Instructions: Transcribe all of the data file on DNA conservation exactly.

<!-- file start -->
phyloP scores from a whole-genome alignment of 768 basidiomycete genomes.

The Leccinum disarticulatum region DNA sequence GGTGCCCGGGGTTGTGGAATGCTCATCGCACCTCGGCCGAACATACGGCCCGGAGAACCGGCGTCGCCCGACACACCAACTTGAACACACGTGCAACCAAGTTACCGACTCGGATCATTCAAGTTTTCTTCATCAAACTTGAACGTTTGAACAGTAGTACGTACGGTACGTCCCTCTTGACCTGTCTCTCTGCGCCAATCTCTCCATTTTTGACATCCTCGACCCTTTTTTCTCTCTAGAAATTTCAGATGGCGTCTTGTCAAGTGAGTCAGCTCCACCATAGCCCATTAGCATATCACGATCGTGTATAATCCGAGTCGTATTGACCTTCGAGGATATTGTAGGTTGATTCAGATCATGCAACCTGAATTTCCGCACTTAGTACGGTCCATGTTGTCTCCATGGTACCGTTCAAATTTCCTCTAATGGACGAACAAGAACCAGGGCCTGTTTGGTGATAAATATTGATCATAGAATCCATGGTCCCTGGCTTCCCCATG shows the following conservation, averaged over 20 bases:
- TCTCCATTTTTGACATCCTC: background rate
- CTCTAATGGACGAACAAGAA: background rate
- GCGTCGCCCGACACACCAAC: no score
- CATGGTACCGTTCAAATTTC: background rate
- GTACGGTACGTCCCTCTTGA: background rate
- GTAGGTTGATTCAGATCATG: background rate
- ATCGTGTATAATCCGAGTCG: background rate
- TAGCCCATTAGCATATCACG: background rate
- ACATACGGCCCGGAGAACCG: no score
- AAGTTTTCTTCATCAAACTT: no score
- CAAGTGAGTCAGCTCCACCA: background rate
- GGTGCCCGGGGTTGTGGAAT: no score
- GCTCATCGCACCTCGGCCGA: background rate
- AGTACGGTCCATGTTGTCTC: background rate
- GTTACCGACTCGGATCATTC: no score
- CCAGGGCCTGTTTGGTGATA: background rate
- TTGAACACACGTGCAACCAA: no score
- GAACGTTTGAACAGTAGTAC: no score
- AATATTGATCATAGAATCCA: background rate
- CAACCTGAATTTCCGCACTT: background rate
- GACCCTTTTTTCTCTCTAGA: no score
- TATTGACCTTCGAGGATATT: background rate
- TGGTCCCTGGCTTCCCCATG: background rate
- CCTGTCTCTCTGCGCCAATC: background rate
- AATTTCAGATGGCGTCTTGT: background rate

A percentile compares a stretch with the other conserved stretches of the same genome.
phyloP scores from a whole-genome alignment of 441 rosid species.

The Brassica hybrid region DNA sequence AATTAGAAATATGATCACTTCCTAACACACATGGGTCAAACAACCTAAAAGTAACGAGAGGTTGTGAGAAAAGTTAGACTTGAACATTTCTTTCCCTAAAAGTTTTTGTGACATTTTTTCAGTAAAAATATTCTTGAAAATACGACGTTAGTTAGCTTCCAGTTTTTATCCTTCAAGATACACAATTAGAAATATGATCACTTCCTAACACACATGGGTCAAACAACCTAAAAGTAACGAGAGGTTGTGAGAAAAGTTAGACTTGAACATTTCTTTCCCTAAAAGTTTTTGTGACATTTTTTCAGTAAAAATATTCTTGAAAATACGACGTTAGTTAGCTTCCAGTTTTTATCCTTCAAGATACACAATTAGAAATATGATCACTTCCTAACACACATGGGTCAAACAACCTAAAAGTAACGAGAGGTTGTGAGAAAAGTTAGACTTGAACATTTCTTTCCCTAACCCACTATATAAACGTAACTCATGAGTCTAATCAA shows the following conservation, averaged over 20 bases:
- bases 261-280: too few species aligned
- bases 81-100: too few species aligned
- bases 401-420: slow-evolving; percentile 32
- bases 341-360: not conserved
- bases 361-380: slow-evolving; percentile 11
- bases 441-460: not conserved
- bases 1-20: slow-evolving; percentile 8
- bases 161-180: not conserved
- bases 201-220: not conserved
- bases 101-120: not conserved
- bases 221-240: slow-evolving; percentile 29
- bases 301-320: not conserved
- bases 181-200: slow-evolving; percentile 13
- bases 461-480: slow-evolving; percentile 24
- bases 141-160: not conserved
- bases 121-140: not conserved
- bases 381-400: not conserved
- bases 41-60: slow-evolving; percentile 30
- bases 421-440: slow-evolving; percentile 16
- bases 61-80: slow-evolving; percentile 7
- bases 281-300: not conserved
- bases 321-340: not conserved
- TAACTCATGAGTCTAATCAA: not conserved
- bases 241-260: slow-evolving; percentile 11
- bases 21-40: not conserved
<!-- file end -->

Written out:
phyloP scores from a whole-genome alignment of 768 basidiomycete genomes.

The Leccinum disarticulatum region DNA sequence GGTGCCCGGGGTTGTGGAATGCTCATCGCACCTCGGCCGAACATACGGCCCGGAGAACCGGCGTCGCCCGACACACCAACTTGAACACACGTGCAACCAAGTTACCGACTCGGATCATTCAAGTTTTCTTCATCAAACTTGAACGTTTGAACAGTAGTACGTACGGTACGTCCCTCTTGACCTGTCTCTCTGCGCCAATCTCTCCATTTTTGACATCCTCGACCCTTTTTTCTCTCTAGAAATTTCAGATGGCGTCTTGTCAAGTGAGTCAGCTCCACCATAGCCCATTAGCATATCACGATCGTGTATAATCCGAGTCGTATTGACCTTCGAGGATATTGTAGGTTGATTCAGATCATGCAACCTGAATTTCCGCACTTAGTACGGTCCATGTTGTCTCCATGGTACCGTTCAAATTTCCTCTAATGGACGAACAAGAACCAGGGCCTGTTTGGTGATAAATATTGATCATAGAATCCATGGTCCCTGGCTTCCCCATG shows the following conservation, averaged over 20 bases:
- TCTCCATTTTTGACATCCTC: background rate
- CTCTAATGGACGAACAAGAA: background rate
- GCGTCGCCCGACACACCAAC: no score
- CATGGTACCGTTCAAATTTC: background rate
- GTACGGTACGTCCCTCTTGA: background rate
- GTAGGTTGATTCAGATCATG: background rate
- ATCGTGTATAATCCGAGTCG: background rate
- TAGCCCATTAGCATATCACG: background rate
- ACATACGGCCCGGAGAACCG: no score
- AAGTTTTCTTCATCAAACTT: no score
- CAAGTGAGTCAGCTCCACCA: background rate
- GGTGCCCGGGGTTGTGGAAT: no score
- GCTCATCGCACCTCGGCCGA: background rate
- AGTACGGTCCATGTTGTCTC: background rate
- GTTACCGACTCGGATCATTC: no score
- CCAGGGCCTGTTTGGTGATA: background rate
- TTGAACACACGTGCAACCAA: no score
- GAACGTTTGAACAGTAGTAC: no score
- AATATTGATCATAGAATCCA: background rate
- CAACCTGAATTTCCGCACTT: background rate
- GACCCTTTTTTCTCTCTAGA: no score
- TATTGACCTTCGAGGATATT: background rate
- TGGTCCCTGGCTTCCCCATG: background rate
- CCTGTCTCTCTGCGCCAATC: background rate
- AATTTCAGATGGCGTCTTGT: background rate

A percentile compares a stretch with the other conserved stretches of the same genome.
phyloP scores from a whole-genome alignment of 441 rosid species.

The Brassica hybrid region DNA sequence AATTAGAAATATGATCACTTCCTAACACACATGGGTCAAACAACCTAAAAGTAACGAGAGGTTGTGAGAAAAGTTAGACTTGAACATTTCTTTCCCTAAAAGTTTTTGTGACATTTTTTCAGTAAAAATATTCTTGAAAATACGACGTTAGTTAGCTTCCAGTTTTTATCCTTCAAGATACACAATTAGAAATATGATCACTTCCTAACACACATGGGTCAAACAACCTAAAAGTAACGAGAGGTTGTGAGAAAAGTTAGACTTGAACATTTCTTTCCCTAAAAGTTTTTGTGACATTTTTTCAGTAAAAATATTCTTGAAAATACGACGTTAGTTAGCTTCCAGTTTTTATCCTTCAAGATACACAATTAGAAATATGATCACTTCCTAACACACATGGGTCAAACAACCTAAAAGTAACGAGAGGTTGTGAGAAAAGTTAGACTTGAACATTTCTTTCCCTAACCCACTATATAAACGTAACTCATGAGTCTAATCAA shows the following conservation, averaged over 20 bases:
- bases 261-280: too few species aligned
- bases 81-100: too few species aligned
- bases 401-420: slow-evolving; percentile 32
- bases 341-360: not conserved
- bases 361-380: slow-evolving; percentile 11
- bases 441-460: not conserved
- bases 1-20: slow-evolving; percentile 8
- bases 161-180: not conserved
- bases 201-220: not conserved
- bases 101-120: not conserved
- bases 221-240: slow-evolving; percentile 29
- bases 301-320: not conserved
- bases 181-200: slow-evolving; percentile 13
- bases 461-480: slow-evolving; percentile 24
- bases 141-160: not conserved
- bases 121-140: not conserved
- bases 381-400: not conserved
- bases 41-60: slow-evolving; percentile 30
- bases 421-440: slow-evolving; percentile 16
- bases 61-80: slow-evolving; percentile 7
- bases 281-300: not conserved
- bases 321-340: not conserved
- TAACTCATGAGTCTAATCAA: not conserved
- bases 241-260: slow-evolving; percentile 11
- bases 21-40: not conserved